One of the UK's former leading chiefs on counter-terrorism has said would-be jihadis should be allowed to surrender their British passports and travel to join extremist groups.
Robert Quick, the former assistant commissioner at Scotland Yard said Britons who wish to go to Isis-controlled areas in Iraq and Syria should be allowed to.
"If they want to go, you have to ask the question, are we better off, if they surrender their passports and go? It’s better than them festering away here", the former head of special operations from 2008-09 told the Guardian.
"Should we say we’ll lay on charter flights to Syria; turn up with your passport and if you are over 18, if this is the life you want, then go?", Mr Quick asked.
Any members of the public wishing to join extremist groups abroad would forfeit their passports and never be allowed to return to Britain, he said.
Currently counter-terror forces are working to stop British people from defecting to Isis territories although as many as 1,000 people are estimated to have done so.
To mark the anniversary of the greatest terror attack on Britain, London commuters are getting off public transport one stop early to walk together in a show of unity and remembrance for those who died.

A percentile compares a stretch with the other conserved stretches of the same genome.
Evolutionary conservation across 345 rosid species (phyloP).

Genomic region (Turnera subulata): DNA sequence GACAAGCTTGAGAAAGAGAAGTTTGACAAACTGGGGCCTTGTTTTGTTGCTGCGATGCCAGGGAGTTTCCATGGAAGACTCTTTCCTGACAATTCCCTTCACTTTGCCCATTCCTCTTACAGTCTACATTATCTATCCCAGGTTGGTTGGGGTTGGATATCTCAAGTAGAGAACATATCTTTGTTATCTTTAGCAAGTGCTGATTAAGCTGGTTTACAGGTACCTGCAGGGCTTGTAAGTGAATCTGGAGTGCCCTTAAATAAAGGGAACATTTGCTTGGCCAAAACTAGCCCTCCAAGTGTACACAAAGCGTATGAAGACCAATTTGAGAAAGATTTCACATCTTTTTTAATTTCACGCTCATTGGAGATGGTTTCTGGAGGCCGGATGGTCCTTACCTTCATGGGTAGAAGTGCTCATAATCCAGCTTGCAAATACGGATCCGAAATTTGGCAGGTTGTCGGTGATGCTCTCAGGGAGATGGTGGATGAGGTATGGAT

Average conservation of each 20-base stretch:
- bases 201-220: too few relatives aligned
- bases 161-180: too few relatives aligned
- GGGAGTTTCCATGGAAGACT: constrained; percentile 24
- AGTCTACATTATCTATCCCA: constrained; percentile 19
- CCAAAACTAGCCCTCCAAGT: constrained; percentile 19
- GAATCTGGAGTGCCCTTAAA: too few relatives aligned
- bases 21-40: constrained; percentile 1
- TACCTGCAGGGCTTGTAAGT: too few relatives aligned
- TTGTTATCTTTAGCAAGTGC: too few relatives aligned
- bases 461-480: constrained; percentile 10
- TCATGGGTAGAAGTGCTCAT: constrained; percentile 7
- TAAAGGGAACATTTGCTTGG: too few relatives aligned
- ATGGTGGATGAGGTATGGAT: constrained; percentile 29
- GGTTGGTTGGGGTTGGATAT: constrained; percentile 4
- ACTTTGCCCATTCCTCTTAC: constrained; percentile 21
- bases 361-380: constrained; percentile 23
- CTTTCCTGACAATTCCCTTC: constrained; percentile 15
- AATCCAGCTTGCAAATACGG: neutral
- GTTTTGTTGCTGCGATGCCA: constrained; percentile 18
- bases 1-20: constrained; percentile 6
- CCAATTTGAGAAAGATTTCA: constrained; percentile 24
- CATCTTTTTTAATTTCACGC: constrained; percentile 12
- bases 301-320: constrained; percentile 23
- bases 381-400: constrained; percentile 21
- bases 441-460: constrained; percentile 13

Ten years on today from the 2005 terrorist attacks in London, which saw 52 people murdered in four separate bombings, Britain is at an even higher terror threat level.
The national terror threat level is now standing at "severe", meaning an attack is "highly likely", according to experts at the Royal United Services Institute (RUSI).
In pictures: The 10th anniversary of the 7/7 London bombings
In pictures: The 10th anniversary of the 7/7 London bombings
1/26 7/7 bombings anniversary
Security staff and workers from Hyde Park observe a minutes silence at the 7/7 memorial in Hyde Park
2/26 7/7 bombings anniversary
People pause for a minutes silence at Kings Cross Underground station in London, as Britain remembers the July 7 attacks amid a welter of warnings about the enduring and changing threat from terrorism a decade on
3/26 7/7 bombings anniversary
Members of staff working within the grounds observe a minutes silence to commemorate the tenth anniversary of the July 7 terrorist attacks at the All England Lawn Tennis and Croquet Club, Wimbledon
4/26 7/7 bombings anniversary
Police officers within the grounds observe a minutes silence to commemorate the tenth anniversary of the July 7 terrorist attacks at the All England Lawn Tennis and Croquet Club, Wimbledon